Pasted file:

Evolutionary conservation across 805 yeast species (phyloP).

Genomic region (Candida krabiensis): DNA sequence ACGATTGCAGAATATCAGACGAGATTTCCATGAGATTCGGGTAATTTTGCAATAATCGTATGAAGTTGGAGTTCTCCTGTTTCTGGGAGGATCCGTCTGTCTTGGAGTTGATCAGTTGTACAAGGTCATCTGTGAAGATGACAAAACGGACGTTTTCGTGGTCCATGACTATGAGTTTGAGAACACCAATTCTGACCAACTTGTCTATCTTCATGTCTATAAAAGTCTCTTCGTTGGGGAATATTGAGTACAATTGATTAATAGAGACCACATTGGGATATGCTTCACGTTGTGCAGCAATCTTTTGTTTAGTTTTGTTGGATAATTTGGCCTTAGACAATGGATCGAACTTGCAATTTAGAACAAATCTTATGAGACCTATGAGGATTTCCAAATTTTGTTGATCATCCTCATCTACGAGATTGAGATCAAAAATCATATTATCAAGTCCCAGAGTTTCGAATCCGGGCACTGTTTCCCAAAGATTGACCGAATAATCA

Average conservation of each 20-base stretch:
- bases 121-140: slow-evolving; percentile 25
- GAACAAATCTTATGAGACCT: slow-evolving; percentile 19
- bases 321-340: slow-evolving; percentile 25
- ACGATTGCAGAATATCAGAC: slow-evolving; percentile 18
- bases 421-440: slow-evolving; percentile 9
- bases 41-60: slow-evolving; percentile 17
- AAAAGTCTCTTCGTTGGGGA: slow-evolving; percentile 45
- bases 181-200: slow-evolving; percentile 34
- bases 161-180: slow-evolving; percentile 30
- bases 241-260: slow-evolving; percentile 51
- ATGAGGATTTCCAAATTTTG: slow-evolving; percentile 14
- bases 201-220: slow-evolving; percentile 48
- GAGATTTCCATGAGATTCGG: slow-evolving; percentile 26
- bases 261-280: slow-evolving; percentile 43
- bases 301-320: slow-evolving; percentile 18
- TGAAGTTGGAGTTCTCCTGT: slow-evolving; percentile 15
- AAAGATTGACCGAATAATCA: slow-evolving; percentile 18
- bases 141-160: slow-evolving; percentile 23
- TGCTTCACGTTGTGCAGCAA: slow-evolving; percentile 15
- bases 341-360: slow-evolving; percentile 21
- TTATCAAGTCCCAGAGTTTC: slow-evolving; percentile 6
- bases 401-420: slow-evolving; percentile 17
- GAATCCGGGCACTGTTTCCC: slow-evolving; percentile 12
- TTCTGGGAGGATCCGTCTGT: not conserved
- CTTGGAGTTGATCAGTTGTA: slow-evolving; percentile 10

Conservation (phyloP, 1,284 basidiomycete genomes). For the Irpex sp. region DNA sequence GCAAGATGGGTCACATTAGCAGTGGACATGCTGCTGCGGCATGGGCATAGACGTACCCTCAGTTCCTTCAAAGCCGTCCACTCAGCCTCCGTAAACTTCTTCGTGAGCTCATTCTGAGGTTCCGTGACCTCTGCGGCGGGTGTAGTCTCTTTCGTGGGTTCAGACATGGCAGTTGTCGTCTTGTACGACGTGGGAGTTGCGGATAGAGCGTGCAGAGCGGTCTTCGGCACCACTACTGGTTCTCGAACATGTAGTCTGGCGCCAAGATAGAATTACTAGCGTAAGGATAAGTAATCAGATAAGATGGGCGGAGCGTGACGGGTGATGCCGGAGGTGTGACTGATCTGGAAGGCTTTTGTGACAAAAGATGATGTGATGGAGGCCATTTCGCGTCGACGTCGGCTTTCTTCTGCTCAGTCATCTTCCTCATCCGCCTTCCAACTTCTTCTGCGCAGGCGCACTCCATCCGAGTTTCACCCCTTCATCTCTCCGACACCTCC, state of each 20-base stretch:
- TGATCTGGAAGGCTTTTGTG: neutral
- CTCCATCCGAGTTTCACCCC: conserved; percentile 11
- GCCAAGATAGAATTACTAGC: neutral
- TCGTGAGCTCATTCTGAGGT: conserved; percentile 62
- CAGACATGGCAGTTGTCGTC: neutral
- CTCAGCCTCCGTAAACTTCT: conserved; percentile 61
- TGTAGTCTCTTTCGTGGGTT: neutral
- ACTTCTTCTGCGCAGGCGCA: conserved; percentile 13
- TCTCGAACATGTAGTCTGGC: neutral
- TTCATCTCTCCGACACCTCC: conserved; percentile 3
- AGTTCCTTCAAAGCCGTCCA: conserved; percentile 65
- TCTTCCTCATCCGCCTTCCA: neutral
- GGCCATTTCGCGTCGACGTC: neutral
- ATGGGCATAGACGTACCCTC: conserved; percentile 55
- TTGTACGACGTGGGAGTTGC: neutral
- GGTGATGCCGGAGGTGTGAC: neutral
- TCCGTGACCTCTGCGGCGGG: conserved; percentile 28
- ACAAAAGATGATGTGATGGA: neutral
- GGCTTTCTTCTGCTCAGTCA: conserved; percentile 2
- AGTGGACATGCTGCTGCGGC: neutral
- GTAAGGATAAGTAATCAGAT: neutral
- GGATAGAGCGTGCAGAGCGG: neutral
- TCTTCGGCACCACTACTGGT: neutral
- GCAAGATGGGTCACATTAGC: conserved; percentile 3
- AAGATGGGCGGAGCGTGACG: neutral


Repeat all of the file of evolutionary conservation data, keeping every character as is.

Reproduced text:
Evolutionary conservation across 805 yeast species (phyloP).

Genomic region (Candida krabiensis): DNA sequence ACGATTGCAGAATATCAGACGAGATTTCCATGAGATTCGGGTAATTTTGCAATAATCGTATGAAGTTGGAGTTCTCCTGTTTCTGGGAGGATCCGTCTGTCTTGGAGTTGATCAGTTGTACAAGGTCATCTGTGAAGATGACAAAACGGACGTTTTCGTGGTCCATGACTATGAGTTTGAGAACACCAATTCTGACCAACTTGTCTATCTTCATGTCTATAAAAGTCTCTTCGTTGGGGAATATTGAGTACAATTGATTAATAGAGACCACATTGGGATATGCTTCACGTTGTGCAGCAATCTTTTGTTTAGTTTTGTTGGATAATTTGGCCTTAGACAATGGATCGAACTTGCAATTTAGAACAAATCTTATGAGACCTATGAGGATTTCCAAATTTTGTTGATCATCCTCATCTACGAGATTGAGATCAAAAATCATATTATCAAGTCCCAGAGTTTCGAATCCGGGCACTGTTTCCCAAAGATTGACCGAATAATCA

Average conservation of each 20-base stretch:
- bases 121-140: slow-evolving; percentile 25
- GAACAAATCTTATGAGACCT: slow-evolving; percentile 19
- bases 321-340: slow-evolving; percentile 25
- ACGATTGCAGAATATCAGAC: slow-evolving; percentile 18
- bases 421-440: slow-evolving; percentile 9
- bases 41-60: slow-evolving; percentile 17
- AAAAGTCTCTTCGTTGGGGA: slow-evolving; percentile 45
- bases 181-200: slow-evolving; percentile 34
- bases 161-180: slow-evolving; percentile 30
- bases 241-260: slow-evolving; percentile 51
- ATGAGGATTTCCAAATTTTG: slow-evolving; percentile 14
- bases 201-220: slow-evolving; percentile 48
- GAGATTTCCATGAGATTCGG: slow-evolving; percentile 26
- bases 261-280: slow-evolving; percentile 43
- bases 301-320: slow-evolving; percentile 18
- TGAAGTTGGAGTTCTCCTGT: slow-evolving; percentile 15
- AAAGATTGACCGAATAATCA: slow-evolving; percentile 18
- bases 141-160: slow-evolving; percentile 23
- TGCTTCACGTTGTGCAGCAA: slow-evolving; percentile 15
- bases 341-360: slow-evolving; percentile 21
- TTATCAAGTCCCAGAGTTTC: slow-evolving; percentile 6
- bases 401-420: slow-evolving; percentile 17
- GAATCCGGGCACTGTTTCCC: slow-evolving; percentile 12
- TTCTGGGAGGATCCGTCTGT: not conserved
- CTTGGAGTTGATCAGTTGTA: slow-evolving; percentile 10

Conservation (phyloP, 1,284 basidiomycete genomes). For the Irpex sp. region DNA sequence GCAAGATGGGTCACATTAGCAGTGGACATGCTGCTGCGGCATGGGCATAGACGTACCCTCAGTTCCTTCAAAGCCGTCCACTCAGCCTCCGTAAACTTCTTCGTGAGCTCATTCTGAGGTTCCGTGACCTCTGCGGCGGGTGTAGTCTCTTTCGTGGGTTCAGACATGGCAGTTGTCGTCTTGTACGACGTGGGAGTTGCGGATAGAGCGTGCAGAGCGGTCTTCGGCACCACTACTGGTTCTCGAACATGTAGTCTGGCGCCAAGATAGAATTACTAGCGTAAGGATAAGTAATCAGATAAGATGGGCGGAGCGTGACGGGTGATGCCGGAGGTGTGACTGATCTGGAAGGCTTTTGTGACAAAAGATGATGTGATGGAGGCCATTTCGCGTCGACGTCGGCTTTCTTCTGCTCAGTCATCTTCCTCATCCGCCTTCCAACTTCTTCTGCGCAGGCGCACTCCATCCGAGTTTCACCCCTTCATCTCTCCGACACCTCC, state of each 20-base stretch:
- TGATCTGGAAGGCTTTTGTG: neutral
- CTCCATCCGAGTTTCACCCC: conserved; percentile 11
- GCCAAGATAGAATTACTAGC: neutral
- TCGTGAGCTCATTCTGAGGT: conserved; percentile 62
- CAGACATGGCAGTTGTCGTC: neutral
- CTCAGCCTCCGTAAACTTCT: conserved; percentile 61
- TGTAGTCTCTTTCGTGGGTT: neutral
- ACTTCTTCTGCGCAGGCGCA: conserved; percentile 13
- TCTCGAACATGTAGTCTGGC: neutral
- TTCATCTCTCCGACACCTCC: conserved; percentile 3
- AGTTCCTTCAAAGCCGTCCA: conserved; percentile 65
- TCTTCCTCATCCGCCTTCCA: neutral
- GGCCATTTCGCGTCGACGTC: neutral
- ATGGGCATAGACGTACCCTC: conserved; percentile 55
- TTGTACGACGTGGGAGTTGC: neutral
- GGTGATGCCGGAGGTGTGAC: neutral
- TCCGTGACCTCTGCGGCGGG: conserved; percentile 28
- ACAAAAGATGATGTGATGGA: neutral
- GGCTTTCTTCTGCTCAGTCA: conserved; percentile 2
- AGTGGACATGCTGCTGCGGC: neutral
- GTAAGGATAAGTAATCAGAT: neutral
- GGATAGAGCGTGCAGAGCGG: neutral
- TCTTCGGCACCACTACTGGT: neutral
- GCAAGATGGGTCACATTAGC: conserved; percentile 3
- AAGATGGGCGGAGCGTGACG: neutral